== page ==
Greenberg Center for Geoeconomic Studies Publications Archive

Other Report

Global Economics Monthly November 2015

Author: Robert Kahn

Steven A. Tananbaum Senior Fellow for International Economics Robert Kahn argues that the concerns driven by China's economic problems are modest compared to the 1997 Asian financial crisis or the Great Recession. However, there are reasons for concern: large financial imbalances, weak global growth, inadequate official resources, and political pressures. While a severe global financial crisis remains a tail risk, policymakers need to be prepared to respond. 

See more in Global; Economics

News Release

U.S. Must Invest in Scientific Research to Keep Innovation Edge, According to New CFR Report

Authors: Edward Alden and Rebecca Strauss

Although the United States leads the world in technology innovation, it may fall behind if the government does not address emerging gaps in innovation policy and invest more in scientific research, argues a new progress report and scorecard from the Council on Foreign Relations’ (CFR) Renewing America initiative. The report is authored by Renewing America Associate Director Rebecca Strauss and CFR Bernard L. Schwartz Senior Fellow and Renewing America Director Edward Alden.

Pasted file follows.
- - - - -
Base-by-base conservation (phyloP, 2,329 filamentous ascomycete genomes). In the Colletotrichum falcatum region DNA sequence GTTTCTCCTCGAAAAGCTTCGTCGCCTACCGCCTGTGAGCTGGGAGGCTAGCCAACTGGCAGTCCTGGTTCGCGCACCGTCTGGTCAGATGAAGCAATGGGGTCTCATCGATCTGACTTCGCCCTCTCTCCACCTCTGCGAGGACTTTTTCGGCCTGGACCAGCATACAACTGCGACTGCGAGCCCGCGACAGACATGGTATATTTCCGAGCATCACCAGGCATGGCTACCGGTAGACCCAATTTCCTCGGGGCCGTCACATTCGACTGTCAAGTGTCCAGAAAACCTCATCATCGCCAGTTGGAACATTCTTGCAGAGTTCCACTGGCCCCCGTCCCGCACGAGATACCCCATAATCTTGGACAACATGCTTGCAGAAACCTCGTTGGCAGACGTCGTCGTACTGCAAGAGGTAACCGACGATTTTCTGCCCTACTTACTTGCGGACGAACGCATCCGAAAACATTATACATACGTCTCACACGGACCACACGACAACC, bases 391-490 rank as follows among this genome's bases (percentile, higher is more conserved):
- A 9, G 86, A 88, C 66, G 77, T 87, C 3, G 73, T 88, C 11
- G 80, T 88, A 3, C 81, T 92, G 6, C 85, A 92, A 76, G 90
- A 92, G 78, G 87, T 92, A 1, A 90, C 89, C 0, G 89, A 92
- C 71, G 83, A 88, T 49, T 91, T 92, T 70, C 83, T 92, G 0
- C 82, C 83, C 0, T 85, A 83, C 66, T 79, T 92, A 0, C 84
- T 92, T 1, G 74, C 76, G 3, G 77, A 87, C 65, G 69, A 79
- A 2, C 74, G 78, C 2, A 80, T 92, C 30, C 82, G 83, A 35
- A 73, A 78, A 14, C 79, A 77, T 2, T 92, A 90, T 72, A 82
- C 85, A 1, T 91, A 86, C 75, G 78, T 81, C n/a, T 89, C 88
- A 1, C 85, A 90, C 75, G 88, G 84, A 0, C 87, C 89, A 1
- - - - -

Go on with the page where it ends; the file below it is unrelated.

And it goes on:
See more in United States; Innovation; Competitiveness

Article

The U.S. Should Fix Immigration and Patents or Kiss Its Innovation Edge Goodbye

Authors: Edward Alden and Rebecca Strauss
Quartz

Management theorist Peter Drucker famously declared that companies must “innovate or die.” Washington today is full of similar warnings, based on the premise that the US is losing its innovation edge. The fear is that industrial and technological advancements in other countries—and in China in particular—threaten to leave us behind.

See more in United States; Competitiveness

Other Report

Global Economics Monthly: October 2015

Author: Robert Kahn

Steven A. Tananbaum Senior Fellow for International Economics Robert Kahn argues that China's growth prospect lies somewhere between hard-landing and muddle-through scenarios. However, uncertainty remains and is already being felt strongly and likely to put increasing pressure on emerging markets through trade contraction and financial contagion. For the United States, fragility in emerging markets is the critical risk and will dominate economic decision-making for months if not years to come. 

See more in Global; Economics

Event

International Trade Policy

Speaker: Edward Alden
Presider: Irina A. Faskianos

Edward Alden, CFR’s Bernard L. Schwartz senior fellow and director of the CFR Renewing America publication series, discusses international trade policy and American competitiveness, as part of CFR's Academic Conference Call series.

See more in Global; Trade

Other Report Rebuilding Economic and Political Stability in Ukraine

Rebuilding Economic and Political Stability in Ukraine